St. John's site problems would have been apparent if location was studied, architect says
If the St. John's Elementary School site had been studied, it probably never would have been considered as the location for a new Mehlville School District early childhood center, Don Hussman of Dickinson Hussman Architects recently told residents.
Alternatives to constructing a new early childhood center on the corner of Will Avenue and Lemay Ferry Road were presented to about 60 people last week during an informational meeting sponsored by the school district.
Mehlville administrators first informed Proposition P Oversight Committee members of their concerns about the Will Avenue site in late November. Site development costs, according to preliminary designs by Dickinson Hussman Architects, would total $470,000 of the early childhood center's $2.636 million budget— more than anticipated that would eat into programming, according to administrators. If constructed, a building on the St. John's site also would pose aesthetic and access concerns, according to Superintendent Tim Ricker.
Four options then were presented to the Oversight Committee: Construct the center at St. John's, on the Mehlville Senior High School campus, on the Beasley Elementary School campus or on land to be purchased by the district.
However, committee members requested that public input be sought before issuing a recommendation to the Board of Education on the matter.
Though concerns about the site were reported to the Oversight Committee Nov. 25, the Board of Education had voted in closed session Nov. 17 to begin negotiations with the Lechner Realty Group for a listing agreement for the St. John's site. During a closed session Dec. 15, the board voted to approve a 90-day exclusive listing contract with Lechner Realty for the St. John's site.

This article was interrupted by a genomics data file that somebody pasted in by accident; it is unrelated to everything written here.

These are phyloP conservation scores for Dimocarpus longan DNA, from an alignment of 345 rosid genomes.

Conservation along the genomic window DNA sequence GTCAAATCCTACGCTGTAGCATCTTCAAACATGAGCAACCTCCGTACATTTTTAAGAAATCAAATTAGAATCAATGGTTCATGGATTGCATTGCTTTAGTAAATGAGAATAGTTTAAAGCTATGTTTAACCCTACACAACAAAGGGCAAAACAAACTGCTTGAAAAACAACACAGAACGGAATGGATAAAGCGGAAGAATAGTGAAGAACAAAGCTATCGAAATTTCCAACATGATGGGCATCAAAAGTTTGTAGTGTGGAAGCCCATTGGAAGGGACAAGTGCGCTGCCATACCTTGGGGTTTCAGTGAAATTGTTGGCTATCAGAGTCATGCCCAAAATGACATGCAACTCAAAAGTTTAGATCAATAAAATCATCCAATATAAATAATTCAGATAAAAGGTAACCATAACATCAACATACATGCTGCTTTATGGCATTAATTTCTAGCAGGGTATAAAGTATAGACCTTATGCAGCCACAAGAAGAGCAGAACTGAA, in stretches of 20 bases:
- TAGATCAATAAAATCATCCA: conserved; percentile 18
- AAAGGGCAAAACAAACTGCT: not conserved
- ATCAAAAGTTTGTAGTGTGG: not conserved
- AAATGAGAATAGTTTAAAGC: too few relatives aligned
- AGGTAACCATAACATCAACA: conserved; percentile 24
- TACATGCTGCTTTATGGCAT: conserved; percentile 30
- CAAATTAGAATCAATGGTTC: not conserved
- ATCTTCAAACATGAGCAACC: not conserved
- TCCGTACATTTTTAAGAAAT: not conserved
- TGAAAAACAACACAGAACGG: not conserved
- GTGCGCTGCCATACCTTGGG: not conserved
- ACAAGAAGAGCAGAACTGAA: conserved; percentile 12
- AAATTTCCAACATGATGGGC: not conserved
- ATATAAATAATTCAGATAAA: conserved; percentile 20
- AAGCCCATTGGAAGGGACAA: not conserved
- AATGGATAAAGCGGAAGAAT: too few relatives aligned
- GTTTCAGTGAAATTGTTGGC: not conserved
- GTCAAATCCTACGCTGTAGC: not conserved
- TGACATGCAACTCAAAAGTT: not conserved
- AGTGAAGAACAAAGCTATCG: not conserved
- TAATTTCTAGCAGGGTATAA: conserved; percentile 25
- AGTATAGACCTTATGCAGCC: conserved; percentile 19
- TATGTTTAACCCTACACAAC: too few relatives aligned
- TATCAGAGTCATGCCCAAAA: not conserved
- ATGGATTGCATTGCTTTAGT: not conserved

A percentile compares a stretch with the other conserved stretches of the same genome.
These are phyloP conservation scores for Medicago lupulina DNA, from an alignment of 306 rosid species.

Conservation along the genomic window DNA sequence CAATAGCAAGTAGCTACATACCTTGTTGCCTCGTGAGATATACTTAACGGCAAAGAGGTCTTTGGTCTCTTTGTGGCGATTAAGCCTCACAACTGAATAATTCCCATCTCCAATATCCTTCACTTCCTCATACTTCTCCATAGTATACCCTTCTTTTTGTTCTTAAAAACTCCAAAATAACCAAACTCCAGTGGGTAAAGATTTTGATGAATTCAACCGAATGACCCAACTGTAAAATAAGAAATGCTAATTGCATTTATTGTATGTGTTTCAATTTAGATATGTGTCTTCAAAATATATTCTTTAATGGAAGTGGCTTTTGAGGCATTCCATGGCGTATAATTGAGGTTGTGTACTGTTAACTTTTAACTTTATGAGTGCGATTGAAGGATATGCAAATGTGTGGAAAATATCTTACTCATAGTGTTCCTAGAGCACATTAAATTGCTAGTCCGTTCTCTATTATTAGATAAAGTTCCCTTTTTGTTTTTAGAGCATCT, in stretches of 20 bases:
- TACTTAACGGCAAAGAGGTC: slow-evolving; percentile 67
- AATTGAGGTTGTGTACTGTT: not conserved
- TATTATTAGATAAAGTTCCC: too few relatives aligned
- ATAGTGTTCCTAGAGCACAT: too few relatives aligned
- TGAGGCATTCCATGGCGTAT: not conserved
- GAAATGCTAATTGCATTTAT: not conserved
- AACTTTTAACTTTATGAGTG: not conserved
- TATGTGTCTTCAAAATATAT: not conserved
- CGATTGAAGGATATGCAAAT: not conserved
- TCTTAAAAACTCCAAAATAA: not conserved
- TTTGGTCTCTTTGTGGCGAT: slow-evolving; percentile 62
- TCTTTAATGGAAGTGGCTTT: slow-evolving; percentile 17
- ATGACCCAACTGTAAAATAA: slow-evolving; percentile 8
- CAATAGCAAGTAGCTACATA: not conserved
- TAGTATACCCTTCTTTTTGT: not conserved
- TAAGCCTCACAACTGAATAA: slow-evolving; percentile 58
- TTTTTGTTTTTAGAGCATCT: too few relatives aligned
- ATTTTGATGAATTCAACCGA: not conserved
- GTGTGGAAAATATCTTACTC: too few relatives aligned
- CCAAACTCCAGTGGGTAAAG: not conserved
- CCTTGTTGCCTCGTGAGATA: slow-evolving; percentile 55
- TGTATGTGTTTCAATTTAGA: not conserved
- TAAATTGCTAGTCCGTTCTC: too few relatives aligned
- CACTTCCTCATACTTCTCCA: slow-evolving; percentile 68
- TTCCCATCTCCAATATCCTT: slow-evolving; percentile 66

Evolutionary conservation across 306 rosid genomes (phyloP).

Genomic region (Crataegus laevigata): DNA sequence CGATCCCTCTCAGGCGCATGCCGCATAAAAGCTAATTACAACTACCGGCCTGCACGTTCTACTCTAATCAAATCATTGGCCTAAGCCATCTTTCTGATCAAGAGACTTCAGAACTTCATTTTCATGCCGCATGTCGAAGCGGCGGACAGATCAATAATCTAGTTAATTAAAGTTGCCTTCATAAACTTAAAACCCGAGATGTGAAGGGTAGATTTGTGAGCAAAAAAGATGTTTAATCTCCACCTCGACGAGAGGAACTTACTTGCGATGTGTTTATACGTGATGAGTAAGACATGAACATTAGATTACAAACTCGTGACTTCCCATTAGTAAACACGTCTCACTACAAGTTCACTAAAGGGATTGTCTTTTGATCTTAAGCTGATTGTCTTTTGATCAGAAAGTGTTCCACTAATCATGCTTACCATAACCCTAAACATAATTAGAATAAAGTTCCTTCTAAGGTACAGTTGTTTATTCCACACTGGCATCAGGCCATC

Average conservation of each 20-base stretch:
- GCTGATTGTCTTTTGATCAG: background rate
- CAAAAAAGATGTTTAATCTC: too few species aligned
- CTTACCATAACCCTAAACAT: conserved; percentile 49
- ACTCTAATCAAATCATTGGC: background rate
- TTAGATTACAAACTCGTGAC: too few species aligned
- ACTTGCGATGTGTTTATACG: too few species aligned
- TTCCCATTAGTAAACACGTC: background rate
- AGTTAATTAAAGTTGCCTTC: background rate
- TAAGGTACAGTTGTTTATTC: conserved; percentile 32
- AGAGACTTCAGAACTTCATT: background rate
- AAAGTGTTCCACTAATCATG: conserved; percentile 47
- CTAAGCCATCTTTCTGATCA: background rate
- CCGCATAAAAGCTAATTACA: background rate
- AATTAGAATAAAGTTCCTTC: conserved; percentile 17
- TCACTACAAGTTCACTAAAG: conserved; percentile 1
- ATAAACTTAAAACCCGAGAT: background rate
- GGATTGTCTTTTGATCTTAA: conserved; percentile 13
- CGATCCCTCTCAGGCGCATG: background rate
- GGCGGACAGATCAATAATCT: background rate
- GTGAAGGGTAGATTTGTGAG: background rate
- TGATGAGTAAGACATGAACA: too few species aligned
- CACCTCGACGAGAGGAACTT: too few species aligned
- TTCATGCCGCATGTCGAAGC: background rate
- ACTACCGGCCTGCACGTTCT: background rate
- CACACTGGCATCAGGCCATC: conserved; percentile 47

In formulating a facilities master plan in 2000, the school district's Citizens' Advisory Committee for Facilities recommended that St. John's Elementary School be razed and a new early childhood center be constructed on the Will Avenue site.
In August 2000, the Board of Education voted to accept the facilities master plan, which was placed on the Nov. 15, 2000, ballot as the Proposition P districtwide building improvement program. Mehlville voters approved a 49-cent tax-rate increase to fund Proposition P, then estimated to cost nearly $68.4 million. The Board of Education this fall approved a revised budget totaling more than $86.7 million for the building program.
During a presentation at the Feb. 11 informational meeting, Hussman of Dickinson Hussman Architects, the district's architectural firm for Proposition P, explained the advantages and disadvantages of each alternative, including keeping the early childhood center at the St. John's site.
A person's line of site entering the campus off of Will Avenue, if St. John's was razed, would be at the top of the building, he explained, also noting that the rear of the building would face the entrance. He and his partner, Dwight Dickinson, said the aesthetics of the building would cause many concerns if the district continued to pursue the St. John's site, but one advantage to using the property was that it was the site approved by voters when they supported Proposition P.